The Doctor's Sweetheart (1907)

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Just because I am an old woman outwardly it doesn't follow that I am one inwardly. Hearts don't grow old—or shouldn't. Mine hasn't, I am thankful to say. It bounded like a girl's with delight when I saw Doctor John and Marcella Barry drive past this afternoon. If the doctor had been my own son I couldn't have felt more real pleasure in his happiness. I'm only an old lady who can do little but sit by her window and knit, but eyes were made for seeing, and I use mine for that purpose. When I see the good and beautiful things—and a body need never look for the other kind, you know—the things God planned from the beginning and brought about in spite of the counter plans and schemes of men, I feel such a deep joy that I'm glad, even at seventy-five, to be alive in a world where such things come to pass. And if ever God meant and made two people for each other, those people were Doctor John and Marcella Barry; and that is what I always tell folk who come here commenting on the difference in their ages. "Old enough to be her father," sniffed Mrs. Riddell to me the other day. I didn't say anything to Mrs. Riddell. I just looked at her. I presume my face expressed what I felt pretty clearly. How any woman can live for sixty years in the world, as Mrs. Riddell has, a wife and mother at that, and not get some realization of the beauty and general satisfactoriness of a real and abiding love, is something I cannot understand and never shall be able to.

Nobody in Bridgeport believed that Marcella would ever come back, except Doctor John and me—not even her Aunt Sara. I've heard people laugh at me when I said I knew she would; but nobody minds being laughed at when she is sure of a thing and I was sure that Marcella Barry would come back as that the sun rose and set. I hadn't lived beside her for eight years to know so little about her as to doubt her. Neither had Doctor John.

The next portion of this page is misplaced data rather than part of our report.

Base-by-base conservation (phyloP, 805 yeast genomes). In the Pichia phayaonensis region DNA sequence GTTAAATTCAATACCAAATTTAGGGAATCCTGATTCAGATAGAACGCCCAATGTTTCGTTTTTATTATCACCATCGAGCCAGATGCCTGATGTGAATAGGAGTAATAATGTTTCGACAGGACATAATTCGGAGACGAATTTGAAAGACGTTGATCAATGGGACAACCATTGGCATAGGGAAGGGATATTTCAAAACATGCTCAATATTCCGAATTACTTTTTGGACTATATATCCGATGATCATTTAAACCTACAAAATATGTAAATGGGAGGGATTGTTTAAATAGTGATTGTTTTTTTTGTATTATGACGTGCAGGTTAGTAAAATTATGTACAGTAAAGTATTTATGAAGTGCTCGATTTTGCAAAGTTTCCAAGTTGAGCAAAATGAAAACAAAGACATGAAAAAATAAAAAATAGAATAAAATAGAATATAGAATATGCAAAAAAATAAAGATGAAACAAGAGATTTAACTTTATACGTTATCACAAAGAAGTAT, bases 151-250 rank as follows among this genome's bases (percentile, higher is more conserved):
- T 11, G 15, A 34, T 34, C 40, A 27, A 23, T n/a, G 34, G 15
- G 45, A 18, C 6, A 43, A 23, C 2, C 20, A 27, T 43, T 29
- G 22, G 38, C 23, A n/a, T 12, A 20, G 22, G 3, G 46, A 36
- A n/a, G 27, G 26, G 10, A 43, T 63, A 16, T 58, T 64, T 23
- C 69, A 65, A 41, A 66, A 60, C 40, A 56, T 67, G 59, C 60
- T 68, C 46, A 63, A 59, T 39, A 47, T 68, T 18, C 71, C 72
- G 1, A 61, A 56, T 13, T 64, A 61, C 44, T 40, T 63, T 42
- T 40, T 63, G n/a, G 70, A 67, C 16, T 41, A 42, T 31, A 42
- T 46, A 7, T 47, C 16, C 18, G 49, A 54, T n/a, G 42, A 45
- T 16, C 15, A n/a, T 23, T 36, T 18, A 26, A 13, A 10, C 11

Marcella was only eight years old when she came to live in Bridgeport. Her father, Chester Barry, had just died. Her mother, who was a sister of Miss Sara Bryant, my next door neighbor, had been dead for four years. Marcella's father left her to the guardianship of his brother, Richard Barry; but Miss Sara pleaded so hard to have the little girl that the Barrys consented to let Marcella live with her aunt until she was sixteen. Then, they said, she would have to go back to them, to be properly educated and take the place of her father's daughter in his world. For, of course, it is a fact that Miss Sara Bryant's world was and is a very different one from Chester Barry's world. As to which side the difference favors, that isn't for me to say. It all depends on your standard of what is really worth while, you know.

So Marcella came to live with us in Bridgeport. I say "us" advisedly. She slept and ate in her aunt's house, but every house in the village was a home to her; for, with all our little disagreements and diverse opinions, we are really all one big family, and everybody feels an interest in and a good working affection for everybody else. Besides, Marcella was one of those children whom everybody loves at sight, and keeps on loving. One long, steady gaze from those big grayish-blue black-lashed eyes of hers went right into your heart and stayed there.

She was a pretty child and as good as she was pretty. It was the right sort of goodness, too, with just enough spice of original sin in it to keep it from spoiling by reason of over-sweetness. She was a frank, loyal, brave little thing, even at eight, and wouldn't have said or done a mean or false thing to save her life.

She and I were right good friends from the beginning. She loved me and she loved her Aunt Sara; but from the very first her best and deepest affection went out to Doctor John Haven, who lived in the big brick house on the other side of Miss Sara's.

Doctor John was a Bridgeport boy, and when he got through college he came right home and settled down here, with his widowed mother. The Bridgeport girls were fluttered, for eligible young men were scarce in our village; there was considerable setting of caps, I must say that, although I despise ill-natured gossip; but neither the caps nor the wearers thereof seemed to make any impression on Doctor John. Mrs. Riddell said that he was a born old bachelor; I suppose she based her opinion on the fact that Doctor John was always a quiet, bookish fellow, who didn't care a button for society, and had never been guilty of a flirtation in his life. I knew Doctor John's heart far better than Martha Riddell could know anybody's; and I knew there was nothing of the old bachelor in his nature. He just had to wait for the right woman, that was all, not being able to content himself with less as some men can and do. If she never came Doctor John would never marry; but he wouldn't be an old bachelor for all that.

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